The Lake Shore Limited (Vintage Contemporaries)
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Meet Billy Gertz: a fiercely independent playwright, whose newest drama imagines the story of a man waiting to hear if his estranged wife has survived a cataclysmic event. As her life touches three other unforgettable characters, Billy’s play—the emotion behind its genesis and its powerful performance—forms the thread that binds them all together. A moving love story and a tale of connection and loss, The Lake Shore Limited is Sue Miller at her dazzling best.
stern. The scary Edmund, the one they all dreaded. "It was funny, Edmund," she insisted, trying to make him happy again. "Only mildly funny," he said. "I apologize then." She put her hand on her heart for a moment. "I only said it 'cause I was just so ... thrilled. It's actually almost embarrassing, I'm so happy. For him, and for me." "For us." "Right. For all of us." Now Edmund set his bulk down on the couch, grunting a bit. Here they were, the two of them, relaxed and happy in Gabriel's
flower garden. When Pierce came home from the hospital, he served them gin and tonics under the trees, and Leslie came and sat with them again. Billy didn't quite get Leslie and Pierce together, they seemed such an odd pair. Leslie fell almost silent around him, and he seemed entirely comfortable about that, about occupying center stage. Gus kept him going, too, asking him questions, almost teasing him sometimes. They told jokes for a while, in turn, and Pierce laughed loudly after each one,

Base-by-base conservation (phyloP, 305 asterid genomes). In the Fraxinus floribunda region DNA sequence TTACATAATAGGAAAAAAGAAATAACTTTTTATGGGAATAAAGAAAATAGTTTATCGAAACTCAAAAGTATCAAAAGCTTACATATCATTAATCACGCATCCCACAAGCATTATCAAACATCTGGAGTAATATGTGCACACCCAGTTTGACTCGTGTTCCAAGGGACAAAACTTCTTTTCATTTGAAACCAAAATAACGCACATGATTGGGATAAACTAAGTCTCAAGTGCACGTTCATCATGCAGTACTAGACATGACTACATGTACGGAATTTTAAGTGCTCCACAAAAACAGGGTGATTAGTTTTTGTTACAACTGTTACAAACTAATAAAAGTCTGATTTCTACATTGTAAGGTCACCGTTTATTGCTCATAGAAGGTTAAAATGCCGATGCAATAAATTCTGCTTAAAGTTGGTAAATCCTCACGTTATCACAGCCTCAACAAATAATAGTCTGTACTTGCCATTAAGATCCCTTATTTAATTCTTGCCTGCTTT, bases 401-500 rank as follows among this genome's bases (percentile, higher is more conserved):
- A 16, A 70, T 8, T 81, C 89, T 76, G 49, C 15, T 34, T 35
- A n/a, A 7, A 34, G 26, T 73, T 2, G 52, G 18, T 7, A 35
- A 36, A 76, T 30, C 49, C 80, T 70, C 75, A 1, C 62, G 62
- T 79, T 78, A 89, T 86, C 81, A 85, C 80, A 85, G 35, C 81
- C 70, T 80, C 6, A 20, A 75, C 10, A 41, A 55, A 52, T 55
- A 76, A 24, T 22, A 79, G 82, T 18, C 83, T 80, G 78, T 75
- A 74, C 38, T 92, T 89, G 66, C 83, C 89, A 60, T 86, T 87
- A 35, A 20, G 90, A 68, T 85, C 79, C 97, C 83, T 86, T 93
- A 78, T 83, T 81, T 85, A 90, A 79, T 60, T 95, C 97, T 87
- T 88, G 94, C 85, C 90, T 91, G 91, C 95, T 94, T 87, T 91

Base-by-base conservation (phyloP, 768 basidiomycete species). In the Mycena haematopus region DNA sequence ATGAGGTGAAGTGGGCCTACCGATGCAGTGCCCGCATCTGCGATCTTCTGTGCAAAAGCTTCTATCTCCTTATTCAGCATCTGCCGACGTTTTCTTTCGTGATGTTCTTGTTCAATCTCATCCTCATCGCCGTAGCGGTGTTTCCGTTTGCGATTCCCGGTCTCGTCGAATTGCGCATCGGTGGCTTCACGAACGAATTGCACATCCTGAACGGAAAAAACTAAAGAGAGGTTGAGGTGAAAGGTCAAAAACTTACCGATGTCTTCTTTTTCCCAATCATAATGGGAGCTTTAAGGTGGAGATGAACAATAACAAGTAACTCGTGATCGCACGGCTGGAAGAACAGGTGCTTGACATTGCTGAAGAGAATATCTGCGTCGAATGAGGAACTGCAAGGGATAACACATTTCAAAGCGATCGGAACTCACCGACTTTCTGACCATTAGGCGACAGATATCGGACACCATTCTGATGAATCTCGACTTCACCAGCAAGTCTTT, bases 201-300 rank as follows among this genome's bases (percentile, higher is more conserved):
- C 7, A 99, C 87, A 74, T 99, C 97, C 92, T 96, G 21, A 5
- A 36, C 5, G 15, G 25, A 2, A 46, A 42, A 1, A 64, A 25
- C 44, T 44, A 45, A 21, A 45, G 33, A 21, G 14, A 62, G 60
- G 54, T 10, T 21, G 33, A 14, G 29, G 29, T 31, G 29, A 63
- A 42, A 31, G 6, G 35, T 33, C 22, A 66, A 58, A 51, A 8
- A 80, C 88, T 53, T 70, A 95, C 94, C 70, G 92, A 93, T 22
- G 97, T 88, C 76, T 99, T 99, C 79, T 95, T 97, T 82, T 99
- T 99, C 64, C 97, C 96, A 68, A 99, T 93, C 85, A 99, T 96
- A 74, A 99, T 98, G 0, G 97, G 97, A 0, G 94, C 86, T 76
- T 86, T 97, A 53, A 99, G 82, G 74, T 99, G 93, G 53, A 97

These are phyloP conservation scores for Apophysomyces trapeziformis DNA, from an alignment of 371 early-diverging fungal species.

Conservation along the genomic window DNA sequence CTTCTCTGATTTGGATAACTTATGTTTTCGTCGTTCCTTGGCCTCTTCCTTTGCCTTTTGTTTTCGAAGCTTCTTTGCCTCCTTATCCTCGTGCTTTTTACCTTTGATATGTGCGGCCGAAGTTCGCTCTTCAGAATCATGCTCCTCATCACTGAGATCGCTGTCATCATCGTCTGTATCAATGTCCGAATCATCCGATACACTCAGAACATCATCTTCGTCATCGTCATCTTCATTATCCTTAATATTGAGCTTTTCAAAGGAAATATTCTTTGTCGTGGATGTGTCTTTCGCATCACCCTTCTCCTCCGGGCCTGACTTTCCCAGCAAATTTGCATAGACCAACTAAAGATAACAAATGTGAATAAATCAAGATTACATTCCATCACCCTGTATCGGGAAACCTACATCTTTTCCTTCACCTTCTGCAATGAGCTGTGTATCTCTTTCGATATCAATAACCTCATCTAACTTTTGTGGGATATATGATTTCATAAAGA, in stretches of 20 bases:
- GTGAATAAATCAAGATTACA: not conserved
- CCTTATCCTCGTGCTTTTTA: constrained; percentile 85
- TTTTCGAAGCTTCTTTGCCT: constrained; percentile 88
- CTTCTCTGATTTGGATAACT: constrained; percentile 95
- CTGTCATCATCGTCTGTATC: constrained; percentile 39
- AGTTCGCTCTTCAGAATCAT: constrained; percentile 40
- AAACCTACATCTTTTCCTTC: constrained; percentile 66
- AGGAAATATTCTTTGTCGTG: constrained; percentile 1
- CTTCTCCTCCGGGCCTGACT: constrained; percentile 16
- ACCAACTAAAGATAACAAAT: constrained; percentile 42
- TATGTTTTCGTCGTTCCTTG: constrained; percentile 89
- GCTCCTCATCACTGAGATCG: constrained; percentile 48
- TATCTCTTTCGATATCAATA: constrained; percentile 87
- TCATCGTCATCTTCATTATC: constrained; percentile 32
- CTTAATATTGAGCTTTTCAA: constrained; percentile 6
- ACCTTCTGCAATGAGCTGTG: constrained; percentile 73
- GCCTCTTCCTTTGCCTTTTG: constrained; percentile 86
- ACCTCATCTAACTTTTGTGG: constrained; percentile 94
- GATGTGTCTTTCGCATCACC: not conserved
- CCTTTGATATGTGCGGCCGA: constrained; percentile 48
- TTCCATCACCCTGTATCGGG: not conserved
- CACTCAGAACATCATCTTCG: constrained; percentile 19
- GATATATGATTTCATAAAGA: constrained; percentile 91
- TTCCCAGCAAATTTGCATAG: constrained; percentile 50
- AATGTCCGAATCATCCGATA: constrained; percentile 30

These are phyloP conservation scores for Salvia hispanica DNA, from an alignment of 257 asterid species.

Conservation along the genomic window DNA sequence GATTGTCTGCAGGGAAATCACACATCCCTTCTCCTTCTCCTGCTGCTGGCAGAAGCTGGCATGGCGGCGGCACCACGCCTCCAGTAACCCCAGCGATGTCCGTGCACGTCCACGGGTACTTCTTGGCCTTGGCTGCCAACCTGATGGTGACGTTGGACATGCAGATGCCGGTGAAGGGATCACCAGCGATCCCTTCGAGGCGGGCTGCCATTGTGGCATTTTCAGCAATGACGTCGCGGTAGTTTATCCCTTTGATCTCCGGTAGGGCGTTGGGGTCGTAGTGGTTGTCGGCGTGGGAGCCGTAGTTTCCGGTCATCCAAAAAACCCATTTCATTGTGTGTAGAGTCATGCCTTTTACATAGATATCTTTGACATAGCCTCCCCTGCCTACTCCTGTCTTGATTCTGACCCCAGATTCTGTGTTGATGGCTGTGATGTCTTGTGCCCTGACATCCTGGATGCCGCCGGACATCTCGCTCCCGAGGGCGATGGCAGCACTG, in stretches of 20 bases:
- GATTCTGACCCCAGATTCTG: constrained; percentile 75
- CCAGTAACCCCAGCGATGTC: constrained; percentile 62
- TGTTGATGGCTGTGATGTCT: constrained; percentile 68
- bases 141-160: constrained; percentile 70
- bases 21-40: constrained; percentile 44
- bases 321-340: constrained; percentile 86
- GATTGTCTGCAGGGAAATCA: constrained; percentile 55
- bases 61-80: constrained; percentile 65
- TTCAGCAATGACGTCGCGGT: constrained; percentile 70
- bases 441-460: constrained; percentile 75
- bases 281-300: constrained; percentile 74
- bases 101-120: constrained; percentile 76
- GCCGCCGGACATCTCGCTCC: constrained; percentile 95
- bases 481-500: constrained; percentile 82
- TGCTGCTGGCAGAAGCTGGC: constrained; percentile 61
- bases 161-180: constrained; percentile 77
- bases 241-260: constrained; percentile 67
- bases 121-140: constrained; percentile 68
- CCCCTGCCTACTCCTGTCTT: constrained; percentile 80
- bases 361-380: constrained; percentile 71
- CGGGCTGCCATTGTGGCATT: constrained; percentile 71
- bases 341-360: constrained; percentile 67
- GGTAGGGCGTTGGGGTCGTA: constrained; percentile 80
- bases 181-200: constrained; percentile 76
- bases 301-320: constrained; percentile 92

with them. By now Billy could feel that her knees were stiffening up. "I'm getting older by the second in here," she said, shuffling down the corridor. "We all are," Sam said. "It's what hospitals are meant to do to you." Nothing was broken, the young man said, showing her the picture of her own intact, shadowy bones lighted from behind. He gave her a splint that closed with Velcro straps and told her to keep her wrist elevated and iced. She asked for and got a prescription for painkillers, and
emptied, silenced for days after a patient's death--to be reminded of her deepest feelings for him. She'd seen him then as wise, as deep. She'd had a sense of his having a greater understanding of death, of the price of love, particularly parental love, than she had. And of course all that was true of him. But he was also only Pierce. That was the thing she'd had to learn. He was the person he seemed to be--dismissive, flippant--as well as the person who understood how pain can change you. The
of the most beautiful slums in the city. Now it had been gentrified several times over--it was not just beautiful anymore, it was expensively beautiful. Across the street a row of storefronts took up the ground floors of the old brick town houses and, above them, like so many lighted stage sets, the apartments, one to a floor, it seemed. There were characters visible in several of them. Around him the theatergoers arrived and milled. Sam watched them, too--another of the pleasures of being